John Yoo grew up in the Philadelphia area and presumably got a great education at the Episcopal Academy before he headed off to the Ivy League and finally the Justice Department, where he became the nation's leading advocate...for war crimes. It is Yoo who adopted the warped and unsupported view that one terrorist attack gives the U.S. president the uncontested powers of an emperor, and that the president can use those powers to command torture, unlawful rendition or torture, and generally destroy the reputation of a country founded not really that long ago as a beacon for liberty and civil rights.
I -- and many others -- believe that Yoo's actions in the White House should be investigated by Congress and the Justice Department. That may happen, but for now he is still taken seriously as a constitutional expert and give all kinds of platforms to defend his views, that there was some kind of justification for the ideas that led to gross violations of law that took place at Gitmo, Abu Ghraib and elsewhere. The latest example: An op-ed by Yoo in this Sunday's Inquirer.
In the bad timing department, Yoo's op-ed was published on the same day that the New York Times published an op-ed chronicling some of the unlawful activity that was unleashed under the signature of John Yoo. You can read the graphic depiction of some of the torture techniques -- and before you say anything, I think the initial victims here are murdering thungs who deserve to burn in hell for all eternity for their own illegal acts plotted and carried out on 9/11.
But the whole point of fighting terrorism is maintaining a civil society, a society that's so much better than that. There's no evidence that torture produced any actionable intelligence that could not have been gained through legal means -- but it did recuit new terrorists to their cause in Iraq and elsewhere and sullied America's image among those who once admired us. For who? For what?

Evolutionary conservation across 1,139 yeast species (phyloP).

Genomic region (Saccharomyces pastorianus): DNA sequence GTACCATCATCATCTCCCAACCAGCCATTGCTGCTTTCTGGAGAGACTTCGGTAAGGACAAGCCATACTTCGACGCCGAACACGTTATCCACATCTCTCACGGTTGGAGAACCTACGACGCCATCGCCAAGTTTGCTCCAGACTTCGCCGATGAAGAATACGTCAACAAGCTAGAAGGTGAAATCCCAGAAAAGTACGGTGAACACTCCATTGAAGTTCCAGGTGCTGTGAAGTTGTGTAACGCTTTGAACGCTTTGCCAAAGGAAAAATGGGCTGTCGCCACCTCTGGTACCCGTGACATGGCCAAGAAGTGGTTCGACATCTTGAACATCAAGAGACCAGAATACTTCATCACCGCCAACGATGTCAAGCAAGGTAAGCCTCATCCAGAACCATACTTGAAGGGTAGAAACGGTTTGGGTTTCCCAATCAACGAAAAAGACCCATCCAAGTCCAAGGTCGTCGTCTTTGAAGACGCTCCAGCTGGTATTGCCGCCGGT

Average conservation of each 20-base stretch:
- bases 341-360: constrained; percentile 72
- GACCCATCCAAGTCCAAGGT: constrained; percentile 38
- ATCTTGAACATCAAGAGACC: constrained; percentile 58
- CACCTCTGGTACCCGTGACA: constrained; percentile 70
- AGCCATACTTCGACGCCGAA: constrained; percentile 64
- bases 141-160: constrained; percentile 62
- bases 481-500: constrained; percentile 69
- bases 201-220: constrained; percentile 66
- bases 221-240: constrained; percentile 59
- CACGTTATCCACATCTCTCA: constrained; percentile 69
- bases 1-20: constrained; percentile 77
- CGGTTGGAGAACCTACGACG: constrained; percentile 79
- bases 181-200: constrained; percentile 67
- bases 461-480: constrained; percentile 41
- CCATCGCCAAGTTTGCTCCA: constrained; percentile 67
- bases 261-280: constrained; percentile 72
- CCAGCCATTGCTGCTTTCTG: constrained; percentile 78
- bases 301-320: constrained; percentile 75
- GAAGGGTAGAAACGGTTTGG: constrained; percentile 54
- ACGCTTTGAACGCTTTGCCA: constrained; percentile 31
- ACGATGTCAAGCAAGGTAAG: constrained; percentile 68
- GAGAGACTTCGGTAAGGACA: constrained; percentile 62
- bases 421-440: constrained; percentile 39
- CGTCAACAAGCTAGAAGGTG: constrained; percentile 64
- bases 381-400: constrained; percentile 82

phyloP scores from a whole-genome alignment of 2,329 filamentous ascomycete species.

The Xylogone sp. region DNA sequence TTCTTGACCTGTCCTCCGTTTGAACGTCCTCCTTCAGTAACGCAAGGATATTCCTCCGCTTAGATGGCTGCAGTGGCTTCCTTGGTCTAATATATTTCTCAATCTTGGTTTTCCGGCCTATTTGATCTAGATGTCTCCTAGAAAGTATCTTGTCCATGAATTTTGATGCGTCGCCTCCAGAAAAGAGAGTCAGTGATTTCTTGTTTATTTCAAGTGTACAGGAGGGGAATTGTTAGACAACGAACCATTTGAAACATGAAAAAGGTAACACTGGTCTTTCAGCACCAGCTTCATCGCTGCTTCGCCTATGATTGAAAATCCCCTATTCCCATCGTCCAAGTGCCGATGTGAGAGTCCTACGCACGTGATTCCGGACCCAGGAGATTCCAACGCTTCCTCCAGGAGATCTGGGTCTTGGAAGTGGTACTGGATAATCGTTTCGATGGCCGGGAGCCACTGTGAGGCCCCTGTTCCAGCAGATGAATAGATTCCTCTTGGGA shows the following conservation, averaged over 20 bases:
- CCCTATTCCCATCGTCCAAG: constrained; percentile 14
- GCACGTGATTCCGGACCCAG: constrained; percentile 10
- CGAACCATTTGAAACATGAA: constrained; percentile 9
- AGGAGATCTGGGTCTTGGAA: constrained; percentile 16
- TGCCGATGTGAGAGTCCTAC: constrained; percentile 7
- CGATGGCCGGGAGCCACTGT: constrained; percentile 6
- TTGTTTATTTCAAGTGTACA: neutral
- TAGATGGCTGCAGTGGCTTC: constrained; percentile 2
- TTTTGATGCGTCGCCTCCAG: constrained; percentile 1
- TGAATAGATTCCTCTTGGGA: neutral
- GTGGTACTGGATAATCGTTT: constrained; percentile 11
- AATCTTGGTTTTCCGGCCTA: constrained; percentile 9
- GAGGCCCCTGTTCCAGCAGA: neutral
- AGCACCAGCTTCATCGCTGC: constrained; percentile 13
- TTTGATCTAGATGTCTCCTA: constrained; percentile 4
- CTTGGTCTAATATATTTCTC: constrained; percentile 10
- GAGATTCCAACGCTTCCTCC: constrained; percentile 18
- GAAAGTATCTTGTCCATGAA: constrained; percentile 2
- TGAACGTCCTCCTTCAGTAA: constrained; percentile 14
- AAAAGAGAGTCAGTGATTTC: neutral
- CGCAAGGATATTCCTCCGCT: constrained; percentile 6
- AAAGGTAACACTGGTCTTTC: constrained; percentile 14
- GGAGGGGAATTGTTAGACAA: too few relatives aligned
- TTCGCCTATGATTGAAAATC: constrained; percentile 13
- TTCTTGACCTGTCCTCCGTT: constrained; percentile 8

As the author of the New York Times article, Mark Danner, wrote:
What we can say with certainty, in the wake of the Red Cross report, is that the United States tortured prisoners and that the Bush administration, including the president himself, explicitly and aggressively denied that fact. We can also say that the decision to torture, in a political war with militant Islam, harmed American interests by destroying the democratic and Constitutional reputation of the United States, undermining its liberal sympathizers in the Muslim world and helping materially in the recruitment of young Muslims to the extremist cause. By deciding to torture, we freely chose to embrace the caricature they had made of us. The consequences of this choice, legal, political and moral, now confront us. Time and elections are not enough to make them go away.